The Kastalian Spring

     The Kastalian spring of the Archaic period 


The purifying water of the Kastalian spring gushed from the slopes of the Phaedriada, called Hyampeia in antiquity, and flowed into a narrow gorge, where myth had it that the dread guardian of the oracle Python, the son of Earth, had its lair. The stone fountain of the same name was built along the side of the road that led to the precinct of Apollo in the early 6th c. B.C. (600-590 B.C.). It supplied the sacred oracle with water, which served for the purification both of priests as well as the faithful who entered the sanctuary. According to local tradition, the spring took its name either from the local hero Kastalios or the nymph Kastalia, the daughter of the river god Achelous.

During its long use over centuries, the Kastalian spring of the Archaic period, which is mentioned by Herodotus, Pindar, and many other poets, underwent many repairs and alterations. During the modern era it was restored in 1959 by the Greek architect Anastasios Orlandos, and again in 1977 by the French Archaeological School. In its present-day preserved form, it consists of a rectangular basin divided into a central and two side chambers. The water was channelled into the central section of the basin  through a rock-cut water channel. The facade of the central chamber was decorated with semi-columns and four (or seven) bronze lion-head spouts. In the area in front of the central chamber, a paved courtyard was created at a lower level with stone benches along the walls.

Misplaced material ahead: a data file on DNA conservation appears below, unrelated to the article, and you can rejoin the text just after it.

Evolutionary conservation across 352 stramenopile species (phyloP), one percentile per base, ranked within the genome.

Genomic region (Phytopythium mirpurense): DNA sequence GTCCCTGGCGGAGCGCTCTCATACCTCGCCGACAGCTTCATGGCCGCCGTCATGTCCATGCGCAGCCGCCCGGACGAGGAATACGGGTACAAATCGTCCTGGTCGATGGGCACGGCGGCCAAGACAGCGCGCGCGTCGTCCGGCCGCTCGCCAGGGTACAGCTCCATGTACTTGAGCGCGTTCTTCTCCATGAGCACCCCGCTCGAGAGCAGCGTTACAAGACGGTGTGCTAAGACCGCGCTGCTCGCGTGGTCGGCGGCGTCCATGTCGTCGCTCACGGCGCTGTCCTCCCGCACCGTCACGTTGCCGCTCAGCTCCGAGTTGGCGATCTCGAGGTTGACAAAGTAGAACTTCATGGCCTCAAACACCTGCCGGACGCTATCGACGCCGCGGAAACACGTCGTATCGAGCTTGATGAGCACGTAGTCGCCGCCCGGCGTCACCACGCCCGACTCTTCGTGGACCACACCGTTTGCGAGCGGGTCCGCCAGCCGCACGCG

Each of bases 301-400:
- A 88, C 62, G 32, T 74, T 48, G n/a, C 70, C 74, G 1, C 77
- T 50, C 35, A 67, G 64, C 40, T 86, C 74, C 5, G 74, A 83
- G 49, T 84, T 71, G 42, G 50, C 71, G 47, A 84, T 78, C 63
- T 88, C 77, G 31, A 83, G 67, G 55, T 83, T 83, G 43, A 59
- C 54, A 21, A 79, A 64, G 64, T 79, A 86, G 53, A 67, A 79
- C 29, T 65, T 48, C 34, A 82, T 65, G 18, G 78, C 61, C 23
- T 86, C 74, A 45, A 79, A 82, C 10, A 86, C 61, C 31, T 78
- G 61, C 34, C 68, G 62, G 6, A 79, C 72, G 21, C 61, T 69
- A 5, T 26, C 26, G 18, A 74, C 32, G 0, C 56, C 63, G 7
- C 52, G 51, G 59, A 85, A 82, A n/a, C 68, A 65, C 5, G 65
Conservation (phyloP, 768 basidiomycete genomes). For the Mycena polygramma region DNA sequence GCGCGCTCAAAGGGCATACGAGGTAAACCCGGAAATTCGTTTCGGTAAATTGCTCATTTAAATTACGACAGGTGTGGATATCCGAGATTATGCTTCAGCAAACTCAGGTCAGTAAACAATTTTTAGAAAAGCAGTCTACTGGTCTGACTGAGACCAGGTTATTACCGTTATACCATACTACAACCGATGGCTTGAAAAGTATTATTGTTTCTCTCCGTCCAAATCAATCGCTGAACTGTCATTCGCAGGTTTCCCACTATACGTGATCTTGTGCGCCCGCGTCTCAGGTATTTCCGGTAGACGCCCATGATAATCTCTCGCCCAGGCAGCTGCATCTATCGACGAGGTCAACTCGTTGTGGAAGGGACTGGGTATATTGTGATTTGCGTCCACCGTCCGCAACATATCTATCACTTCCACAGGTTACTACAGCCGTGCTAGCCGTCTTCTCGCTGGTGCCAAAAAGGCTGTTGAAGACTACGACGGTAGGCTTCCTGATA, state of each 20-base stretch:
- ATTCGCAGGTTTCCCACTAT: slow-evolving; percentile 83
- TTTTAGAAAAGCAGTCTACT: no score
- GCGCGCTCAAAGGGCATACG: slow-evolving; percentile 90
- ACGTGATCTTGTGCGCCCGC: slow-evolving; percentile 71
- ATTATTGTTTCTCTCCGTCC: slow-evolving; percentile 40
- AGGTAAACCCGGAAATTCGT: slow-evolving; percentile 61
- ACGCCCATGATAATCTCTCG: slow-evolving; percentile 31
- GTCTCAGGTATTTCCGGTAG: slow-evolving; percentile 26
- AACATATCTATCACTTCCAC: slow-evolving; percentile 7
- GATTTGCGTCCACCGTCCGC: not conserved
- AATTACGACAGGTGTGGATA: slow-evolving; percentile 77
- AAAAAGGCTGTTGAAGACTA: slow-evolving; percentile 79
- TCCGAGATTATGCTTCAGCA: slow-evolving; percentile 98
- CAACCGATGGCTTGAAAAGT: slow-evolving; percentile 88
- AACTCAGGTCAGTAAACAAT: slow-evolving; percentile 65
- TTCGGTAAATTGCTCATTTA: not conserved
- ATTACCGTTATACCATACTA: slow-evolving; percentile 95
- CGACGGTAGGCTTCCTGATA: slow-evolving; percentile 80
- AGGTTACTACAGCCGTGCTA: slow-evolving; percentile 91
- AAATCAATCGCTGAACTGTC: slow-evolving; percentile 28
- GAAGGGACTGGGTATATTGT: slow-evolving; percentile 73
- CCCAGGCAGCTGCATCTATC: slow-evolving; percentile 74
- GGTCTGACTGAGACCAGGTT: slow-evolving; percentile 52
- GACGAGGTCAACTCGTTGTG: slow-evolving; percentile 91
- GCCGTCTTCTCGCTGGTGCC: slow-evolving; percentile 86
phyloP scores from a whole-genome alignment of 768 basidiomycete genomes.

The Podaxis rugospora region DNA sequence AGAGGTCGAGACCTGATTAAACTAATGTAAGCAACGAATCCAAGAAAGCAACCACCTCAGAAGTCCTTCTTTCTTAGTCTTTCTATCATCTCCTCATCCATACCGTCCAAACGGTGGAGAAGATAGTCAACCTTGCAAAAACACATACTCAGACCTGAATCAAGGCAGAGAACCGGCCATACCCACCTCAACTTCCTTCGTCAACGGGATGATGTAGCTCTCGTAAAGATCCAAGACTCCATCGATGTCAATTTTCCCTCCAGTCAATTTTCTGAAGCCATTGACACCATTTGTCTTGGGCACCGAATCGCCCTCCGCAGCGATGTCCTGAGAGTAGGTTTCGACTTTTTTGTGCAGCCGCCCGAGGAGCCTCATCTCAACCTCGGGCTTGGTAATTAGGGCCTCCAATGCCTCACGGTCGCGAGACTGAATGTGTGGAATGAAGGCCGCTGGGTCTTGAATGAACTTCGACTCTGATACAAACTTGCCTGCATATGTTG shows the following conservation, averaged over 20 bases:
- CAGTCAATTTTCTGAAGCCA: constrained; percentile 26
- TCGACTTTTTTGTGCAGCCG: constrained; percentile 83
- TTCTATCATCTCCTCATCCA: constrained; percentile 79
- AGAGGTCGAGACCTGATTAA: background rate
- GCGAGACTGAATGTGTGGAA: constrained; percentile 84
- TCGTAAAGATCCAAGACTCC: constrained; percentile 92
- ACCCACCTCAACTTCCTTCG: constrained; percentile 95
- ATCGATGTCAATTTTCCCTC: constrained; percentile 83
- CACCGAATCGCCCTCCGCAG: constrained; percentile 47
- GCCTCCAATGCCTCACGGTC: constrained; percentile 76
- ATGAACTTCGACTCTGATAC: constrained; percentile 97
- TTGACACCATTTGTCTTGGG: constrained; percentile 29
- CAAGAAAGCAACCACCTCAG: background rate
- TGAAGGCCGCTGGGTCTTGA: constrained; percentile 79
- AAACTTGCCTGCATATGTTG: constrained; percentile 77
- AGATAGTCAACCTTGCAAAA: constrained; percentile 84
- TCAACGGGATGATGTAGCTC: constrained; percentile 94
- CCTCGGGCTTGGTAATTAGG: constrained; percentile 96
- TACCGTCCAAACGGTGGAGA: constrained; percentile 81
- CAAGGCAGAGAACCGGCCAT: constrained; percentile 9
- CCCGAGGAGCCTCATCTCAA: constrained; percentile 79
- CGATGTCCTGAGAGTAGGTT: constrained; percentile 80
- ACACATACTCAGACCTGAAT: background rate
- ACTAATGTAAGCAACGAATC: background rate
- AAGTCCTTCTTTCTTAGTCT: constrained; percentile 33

Kastalia Spring

The rock fountain

In the 1st c. B.C., the Archaic fountain was replaced by another construction deep in the rock, at a distance of about 50 meters from the earlier one. The later fountain was entire cut out of the natural porous bedrock, and for this reason is often called the “rock fountain”. The system for collecting and supplying water, and the formation of its spaces, was nearly identical with that of the earlier fountain. Water was collected in a long and narrow basin (length: 10 m.) cut into the bedrock. Seven metal spouts and stone semi-columns to the right and left of the spouts adorned the basin’s facade. Water flowed from the spouts to the rectangular paved courtyard (11 x 3.6 m.), with eight rock-cut descending steps. The niches above the basin, which were also rock-hewn, received minor votives by pilgrams, normally figurines offered to the water-nymph Kastalia.

During the Ottoman period, one of the three large niches was converted into the apse of a small church dedicated to St. John the Baptist.

The cold, clean waters of the Kastalian spring continue even today to flow from a smaller and to be sure less impressive fountain, refreshing visitors on their way to the sanctuary.

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